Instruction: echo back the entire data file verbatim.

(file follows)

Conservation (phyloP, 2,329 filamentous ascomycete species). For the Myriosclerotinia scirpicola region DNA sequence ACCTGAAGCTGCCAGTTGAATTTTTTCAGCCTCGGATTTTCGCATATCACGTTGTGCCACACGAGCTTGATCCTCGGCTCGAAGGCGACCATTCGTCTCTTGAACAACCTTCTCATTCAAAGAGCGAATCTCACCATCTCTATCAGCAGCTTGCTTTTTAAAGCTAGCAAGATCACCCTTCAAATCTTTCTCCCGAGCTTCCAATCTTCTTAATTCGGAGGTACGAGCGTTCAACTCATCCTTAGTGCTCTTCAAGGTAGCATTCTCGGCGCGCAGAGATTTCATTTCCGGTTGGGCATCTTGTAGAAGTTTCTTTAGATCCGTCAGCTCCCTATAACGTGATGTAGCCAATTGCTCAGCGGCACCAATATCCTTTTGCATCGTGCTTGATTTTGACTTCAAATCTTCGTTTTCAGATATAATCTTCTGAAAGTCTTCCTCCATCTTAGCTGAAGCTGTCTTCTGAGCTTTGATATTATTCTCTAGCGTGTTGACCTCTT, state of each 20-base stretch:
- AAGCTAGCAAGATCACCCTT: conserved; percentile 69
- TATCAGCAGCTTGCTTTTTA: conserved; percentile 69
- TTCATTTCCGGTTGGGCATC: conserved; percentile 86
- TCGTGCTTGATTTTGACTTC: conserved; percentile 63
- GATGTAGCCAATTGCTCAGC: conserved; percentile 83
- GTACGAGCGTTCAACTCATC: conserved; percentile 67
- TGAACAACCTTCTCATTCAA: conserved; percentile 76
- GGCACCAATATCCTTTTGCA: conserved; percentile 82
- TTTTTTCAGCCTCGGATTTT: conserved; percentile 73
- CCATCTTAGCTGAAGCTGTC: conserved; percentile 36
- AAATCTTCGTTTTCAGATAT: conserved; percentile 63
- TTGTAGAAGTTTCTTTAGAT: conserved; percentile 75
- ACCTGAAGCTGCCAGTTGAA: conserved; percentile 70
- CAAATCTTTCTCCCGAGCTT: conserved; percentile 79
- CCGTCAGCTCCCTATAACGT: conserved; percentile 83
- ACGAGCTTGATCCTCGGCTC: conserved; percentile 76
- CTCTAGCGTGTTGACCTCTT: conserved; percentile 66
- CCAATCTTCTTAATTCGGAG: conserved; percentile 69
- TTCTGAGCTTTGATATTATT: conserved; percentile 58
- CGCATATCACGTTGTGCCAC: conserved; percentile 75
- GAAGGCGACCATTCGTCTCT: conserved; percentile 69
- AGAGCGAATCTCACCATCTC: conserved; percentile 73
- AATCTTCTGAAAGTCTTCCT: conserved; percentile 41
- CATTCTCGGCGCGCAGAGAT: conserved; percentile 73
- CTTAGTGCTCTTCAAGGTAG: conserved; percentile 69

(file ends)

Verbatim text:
Conservation (phyloP, 2,329 filamentous ascomycete species). For the Myriosclerotinia scirpicola region DNA sequence ACCTGAAGCTGCCAGTTGAATTTTTTCAGCCTCGGATTTTCGCATATCACGTTGTGCCACACGAGCTTGATCCTCGGCTCGAAGGCGACCATTCGTCTCTTGAACAACCTTCTCATTCAAAGAGCGAATCTCACCATCTCTATCAGCAGCTTGCTTTTTAAAGCTAGCAAGATCACCCTTCAAATCTTTCTCCCGAGCTTCCAATCTTCTTAATTCGGAGGTACGAGCGTTCAACTCATCCTTAGTGCTCTTCAAGGTAGCATTCTCGGCGCGCAGAGATTTCATTTCCGGTTGGGCATCTTGTAGAAGTTTCTTTAGATCCGTCAGCTCCCTATAACGTGATGTAGCCAATTGCTCAGCGGCACCAATATCCTTTTGCATCGTGCTTGATTTTGACTTCAAATCTTCGTTTTCAGATATAATCTTCTGAAAGTCTTCCTCCATCTTAGCTGAAGCTGTCTTCTGAGCTTTGATATTATTCTCTAGCGTGTTGACCTCTT, state of each 20-base stretch:
- AAGCTAGCAAGATCACCCTT: conserved; percentile 69
- TATCAGCAGCTTGCTTTTTA: conserved; percentile 69
- TTCATTTCCGGTTGGGCATC: conserved; percentile 86
- TCGTGCTTGATTTTGACTTC: conserved; percentile 63
- GATGTAGCCAATTGCTCAGC: conserved; percentile 83
- GTACGAGCGTTCAACTCATC: conserved; percentile 67
- TGAACAACCTTCTCATTCAA: conserved; percentile 76
- GGCACCAATATCCTTTTGCA: conserved; percentile 82
- TTTTTTCAGCCTCGGATTTT: conserved; percentile 73
- CCATCTTAGCTGAAGCTGTC: conserved; percentile 36
- AAATCTTCGTTTTCAGATAT: conserved; percentile 63
- TTGTAGAAGTTTCTTTAGAT: conserved; percentile 75
- ACCTGAAGCTGCCAGTTGAA: conserved; percentile 70
- CAAATCTTTCTCCCGAGCTT: conserved; percentile 79
- CCGTCAGCTCCCTATAACGT: conserved; percentile 83
- ACGAGCTTGATCCTCGGCTC: conserved; percentile 76
- CTCTAGCGTGTTGACCTCTT: conserved; percentile 66
- CCAATCTTCTTAATTCGGAG: conserved; percentile 69
- TTCTGAGCTTTGATATTATT: conserved; percentile 58
- CGCATATCACGTTGTGCCAC: conserved; percentile 75
- GAAGGCGACCATTCGTCTCT: conserved; percentile 69
- AGAGCGAATCTCACCATCTC: conserved; percentile 73
- AATCTTCTGAAAGTCTTCCT: conserved; percentile 41
- CATTCTCGGCGCGCAGAGAT: conserved; percentile 73
- CTTAGTGCTCTTCAAGGTAG: conserved; percentile 69